A seasonal guide to Millwood Lake


Stephen Browning believes there's no better target fishing lake in the state. "This is stump fishing at its best."James OverstreetStephen Browning believes there's no better target fishing lake in the state. "This is stump fishing at its best."
“In summer, I head for the lily pads with LiveTarget’s weedless frog and 65-pound braided line,” Browning says.

Browning fishes pad fields in 3 to 4 feet of water that drop into depths of 6 to 8 feet. There are plenty of bass in the pads along the edges of the sloughs. There may be even more bass in the pads along the upper, riverine portion of the lake.

“Mud Lake, an old slough off the main river, is also a great place to fish a frog,” Browning says.

On summer mornings, Browning starts out by twitching a frog over the pads. He stays with it as long as the bite continues. There are times when the frog bite lasts all day, but it normally fizzles when the sun sizzles.

That’s when Browning moves out to the river and fishes windfalls, brushpiles and other objects that break the current. The bass station themselves behind this cover where they can lounge and pick off any tidbits that wash by. Flipping and pitching a 1/2-ounce jig into this cover results in bass battles that resemble bare-knuckled brawls.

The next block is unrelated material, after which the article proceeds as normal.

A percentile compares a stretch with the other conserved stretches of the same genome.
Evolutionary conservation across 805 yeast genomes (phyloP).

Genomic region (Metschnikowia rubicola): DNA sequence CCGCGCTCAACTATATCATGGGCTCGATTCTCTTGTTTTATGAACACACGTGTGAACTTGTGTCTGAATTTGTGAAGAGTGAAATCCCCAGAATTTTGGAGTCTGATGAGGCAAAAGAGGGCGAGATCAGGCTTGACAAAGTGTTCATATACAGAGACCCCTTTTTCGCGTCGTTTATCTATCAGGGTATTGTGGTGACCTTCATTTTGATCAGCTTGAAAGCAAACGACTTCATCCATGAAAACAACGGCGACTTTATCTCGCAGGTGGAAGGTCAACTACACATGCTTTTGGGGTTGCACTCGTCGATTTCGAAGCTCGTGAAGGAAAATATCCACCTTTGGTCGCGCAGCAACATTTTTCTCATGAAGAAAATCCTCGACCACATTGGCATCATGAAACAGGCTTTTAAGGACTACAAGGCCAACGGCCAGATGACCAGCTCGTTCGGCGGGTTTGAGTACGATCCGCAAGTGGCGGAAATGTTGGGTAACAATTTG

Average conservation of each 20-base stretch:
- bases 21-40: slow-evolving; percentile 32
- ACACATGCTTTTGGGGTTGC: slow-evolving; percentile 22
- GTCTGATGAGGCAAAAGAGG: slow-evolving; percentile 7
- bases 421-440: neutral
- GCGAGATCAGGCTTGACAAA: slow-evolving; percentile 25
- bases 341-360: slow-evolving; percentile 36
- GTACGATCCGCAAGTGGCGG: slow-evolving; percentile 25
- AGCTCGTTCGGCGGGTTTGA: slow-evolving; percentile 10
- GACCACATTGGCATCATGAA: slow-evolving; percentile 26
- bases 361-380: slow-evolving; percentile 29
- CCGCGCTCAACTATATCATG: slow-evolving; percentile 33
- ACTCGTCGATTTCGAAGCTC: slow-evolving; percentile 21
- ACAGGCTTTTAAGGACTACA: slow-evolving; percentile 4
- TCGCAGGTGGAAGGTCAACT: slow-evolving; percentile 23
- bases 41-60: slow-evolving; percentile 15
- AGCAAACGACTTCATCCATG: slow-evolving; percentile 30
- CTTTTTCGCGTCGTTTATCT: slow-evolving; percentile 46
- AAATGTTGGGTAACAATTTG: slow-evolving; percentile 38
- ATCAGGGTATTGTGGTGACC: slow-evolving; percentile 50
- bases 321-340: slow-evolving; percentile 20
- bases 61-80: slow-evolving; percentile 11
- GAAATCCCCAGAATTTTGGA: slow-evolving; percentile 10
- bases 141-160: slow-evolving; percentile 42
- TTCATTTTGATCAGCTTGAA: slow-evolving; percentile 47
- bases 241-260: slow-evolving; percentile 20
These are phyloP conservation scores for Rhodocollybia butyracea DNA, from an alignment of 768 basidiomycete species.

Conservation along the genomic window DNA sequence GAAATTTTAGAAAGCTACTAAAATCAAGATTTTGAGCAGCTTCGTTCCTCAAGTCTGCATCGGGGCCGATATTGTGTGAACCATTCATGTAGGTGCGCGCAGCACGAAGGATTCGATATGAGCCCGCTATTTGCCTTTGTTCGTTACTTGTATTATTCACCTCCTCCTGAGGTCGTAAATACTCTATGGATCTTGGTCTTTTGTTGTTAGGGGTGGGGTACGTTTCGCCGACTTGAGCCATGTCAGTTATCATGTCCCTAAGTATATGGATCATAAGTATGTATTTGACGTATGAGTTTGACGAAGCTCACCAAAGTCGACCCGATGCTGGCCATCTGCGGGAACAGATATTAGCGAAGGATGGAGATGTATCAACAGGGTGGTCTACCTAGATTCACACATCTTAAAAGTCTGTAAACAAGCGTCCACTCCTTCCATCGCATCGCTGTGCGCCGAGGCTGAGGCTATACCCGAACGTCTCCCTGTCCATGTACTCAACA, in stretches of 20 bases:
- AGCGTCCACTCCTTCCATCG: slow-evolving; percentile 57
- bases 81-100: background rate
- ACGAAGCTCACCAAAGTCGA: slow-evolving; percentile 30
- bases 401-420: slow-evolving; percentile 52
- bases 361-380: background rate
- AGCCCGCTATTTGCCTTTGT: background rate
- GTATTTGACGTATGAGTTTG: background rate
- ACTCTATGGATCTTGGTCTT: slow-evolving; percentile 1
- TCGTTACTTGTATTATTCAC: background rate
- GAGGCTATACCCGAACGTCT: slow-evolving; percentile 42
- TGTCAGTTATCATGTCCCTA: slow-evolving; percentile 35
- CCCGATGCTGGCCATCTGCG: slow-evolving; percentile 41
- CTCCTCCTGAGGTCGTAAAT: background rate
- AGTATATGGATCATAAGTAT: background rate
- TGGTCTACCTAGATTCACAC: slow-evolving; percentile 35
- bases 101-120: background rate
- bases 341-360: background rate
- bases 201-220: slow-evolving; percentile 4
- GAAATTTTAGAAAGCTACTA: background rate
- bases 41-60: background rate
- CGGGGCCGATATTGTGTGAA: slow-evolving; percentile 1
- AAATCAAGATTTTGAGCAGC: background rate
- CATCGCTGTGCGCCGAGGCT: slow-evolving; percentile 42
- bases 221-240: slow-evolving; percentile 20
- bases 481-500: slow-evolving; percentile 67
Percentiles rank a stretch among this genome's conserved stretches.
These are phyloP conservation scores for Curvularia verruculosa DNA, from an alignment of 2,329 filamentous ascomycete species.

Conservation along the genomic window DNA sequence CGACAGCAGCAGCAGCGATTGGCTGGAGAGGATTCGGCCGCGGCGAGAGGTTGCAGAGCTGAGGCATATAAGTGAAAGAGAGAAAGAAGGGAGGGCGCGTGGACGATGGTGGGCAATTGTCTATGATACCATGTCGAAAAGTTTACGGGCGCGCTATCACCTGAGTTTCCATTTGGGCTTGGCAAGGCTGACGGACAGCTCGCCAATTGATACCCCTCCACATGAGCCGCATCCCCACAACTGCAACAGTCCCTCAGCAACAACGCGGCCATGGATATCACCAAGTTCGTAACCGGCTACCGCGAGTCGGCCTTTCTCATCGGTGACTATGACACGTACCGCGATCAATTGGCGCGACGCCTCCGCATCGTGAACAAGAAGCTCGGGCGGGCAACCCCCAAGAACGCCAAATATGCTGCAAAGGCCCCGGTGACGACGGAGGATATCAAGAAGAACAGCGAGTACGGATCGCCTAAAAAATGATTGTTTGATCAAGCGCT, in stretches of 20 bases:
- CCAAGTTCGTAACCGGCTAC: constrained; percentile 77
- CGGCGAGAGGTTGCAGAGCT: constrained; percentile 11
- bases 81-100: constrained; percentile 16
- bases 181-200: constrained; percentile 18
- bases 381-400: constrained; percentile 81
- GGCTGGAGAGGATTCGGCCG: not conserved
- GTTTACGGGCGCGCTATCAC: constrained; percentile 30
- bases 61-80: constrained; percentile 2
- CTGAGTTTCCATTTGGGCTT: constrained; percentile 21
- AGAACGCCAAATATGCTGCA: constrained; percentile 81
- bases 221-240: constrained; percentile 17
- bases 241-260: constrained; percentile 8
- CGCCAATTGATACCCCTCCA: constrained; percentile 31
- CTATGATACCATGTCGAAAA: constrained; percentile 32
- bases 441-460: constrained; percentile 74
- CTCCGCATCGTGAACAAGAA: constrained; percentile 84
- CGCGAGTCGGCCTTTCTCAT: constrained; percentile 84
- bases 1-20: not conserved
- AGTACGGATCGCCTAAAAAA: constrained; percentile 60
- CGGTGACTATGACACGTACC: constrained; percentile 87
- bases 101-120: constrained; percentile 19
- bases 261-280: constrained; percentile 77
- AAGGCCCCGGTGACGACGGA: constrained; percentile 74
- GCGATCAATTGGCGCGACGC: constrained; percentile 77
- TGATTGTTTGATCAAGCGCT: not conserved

A deep crankbait, a Carolina rig and a dog-walking stickbait come into play when Browning fishes Millwood in autumn. Prime locations are ledges on channel bends and the mouths of sloughs where logs and brush have piled up beneath the surface. Browning calls such places “log washes.” They are typically 10 to 15 feet deep.

“I’ll pull some bass up by walking a big stickbait over that cover in the morning,” Browning says. “When the topwater bite dies, I bump the cover with a deep diving crankbait.”

The bass tend to stack up in autumn, so you’re likely to pick off several of them from one location, Browning adds.

Another excellent fall pattern is dragging a Carolina rigged lizard over points that lead into sloughs and oxbow lakes on the lower, more open part of the lake.


“You can catch wintertime bass at Millwood by fishing the mouths of sloughs and oxbows with football jigs, crankbaits and jigging spoons,” Browning says. “But I have to admit that I’m usually deer hunting then.”

Browning hunts whitetails not far from Millwood, and he claims the region yields trophy bucks. It’s just one more reason you can’t wedge him out of Arkansas.

Visit Bassmaster.com/Arkansas for more on Arkansas bass fishing.